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Is there a way to set a PATH-like sequence of directories to search for files in vim? My project has C files split across many directories, and it would be nice to jump back and forth without remembering the full path each time.

For instance, if I have:


I would like to be able to set PATH to "platform/drivers:ui/display:cpu/registers". Then when I want to switch to a file, I can just type:

:e uart.c

instead of

:e platform/drivers/uart.c

I understand that I can change the working directory, but then I have to type

:e ../../ui/display/menu.c

to get to another directory.

Alternatively, is there a better way to navigate a project like this than using :edit?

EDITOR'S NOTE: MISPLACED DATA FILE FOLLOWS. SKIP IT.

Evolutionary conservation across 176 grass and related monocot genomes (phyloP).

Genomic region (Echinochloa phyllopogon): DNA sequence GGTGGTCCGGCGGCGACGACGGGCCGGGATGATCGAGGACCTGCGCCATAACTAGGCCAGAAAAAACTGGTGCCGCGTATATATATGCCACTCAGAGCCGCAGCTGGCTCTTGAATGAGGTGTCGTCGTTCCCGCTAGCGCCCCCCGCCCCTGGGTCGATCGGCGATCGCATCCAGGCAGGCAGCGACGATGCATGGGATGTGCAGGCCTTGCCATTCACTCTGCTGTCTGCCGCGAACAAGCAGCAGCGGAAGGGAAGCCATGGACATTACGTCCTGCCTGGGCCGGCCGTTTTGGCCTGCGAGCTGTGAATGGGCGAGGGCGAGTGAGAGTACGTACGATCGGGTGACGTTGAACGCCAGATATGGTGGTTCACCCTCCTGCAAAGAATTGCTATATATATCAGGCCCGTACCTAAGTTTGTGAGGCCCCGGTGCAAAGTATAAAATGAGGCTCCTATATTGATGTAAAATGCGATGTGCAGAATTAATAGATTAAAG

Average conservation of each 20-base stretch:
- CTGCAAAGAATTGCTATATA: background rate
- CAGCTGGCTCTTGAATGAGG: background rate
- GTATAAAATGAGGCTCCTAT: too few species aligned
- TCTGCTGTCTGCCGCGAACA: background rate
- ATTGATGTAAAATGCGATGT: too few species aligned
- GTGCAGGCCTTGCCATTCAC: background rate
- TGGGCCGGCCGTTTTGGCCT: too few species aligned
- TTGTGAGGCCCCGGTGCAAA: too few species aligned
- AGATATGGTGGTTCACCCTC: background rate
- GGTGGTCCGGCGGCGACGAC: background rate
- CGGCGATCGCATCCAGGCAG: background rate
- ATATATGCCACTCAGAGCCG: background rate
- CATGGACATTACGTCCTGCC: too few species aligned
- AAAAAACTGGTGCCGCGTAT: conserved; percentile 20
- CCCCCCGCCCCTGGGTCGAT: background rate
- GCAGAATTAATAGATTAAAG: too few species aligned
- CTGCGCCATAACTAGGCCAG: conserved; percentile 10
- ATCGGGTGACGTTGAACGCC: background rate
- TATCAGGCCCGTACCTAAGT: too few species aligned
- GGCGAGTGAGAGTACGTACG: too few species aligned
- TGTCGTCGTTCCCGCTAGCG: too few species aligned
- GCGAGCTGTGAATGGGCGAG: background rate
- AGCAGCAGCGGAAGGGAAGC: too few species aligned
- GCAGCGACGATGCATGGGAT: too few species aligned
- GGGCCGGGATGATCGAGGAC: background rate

share|improve this question
man ctags and :help tags – William Pursell Jun 13 '12 at 1:00
ctags are excellent, and I use them for jumping to symbols. However in this case, I do want to select the file by name. – FazJaxton Jun 13 '12 at 13:59
up vote 3 down vote accepted

There is, and it's called path. The way you use path is with the :find command: :find menu.c would search for menu.c in the directories in path and edit it. There are other commands that use path, like :sfind that opens the found file in a new split. See the documentation of path for details and other commands that use it.

Another thing that may help you find your files is the **-wildcard that can expand to any directory path. For example :edit **/menu.c will look for menu.c in subdirectories, so you don't have remember and type the full path.

share|improve this answer
I looked at path, but it doesn't seem to work with :edit. If I am in a different working directory and type :e uart.c, it will create a new uart.c in the current directory, not find the uart.c in the path. However, :e **uart.c seems to do what I want. Thanks! – FazJaxton Jun 13 '12 at 14:02

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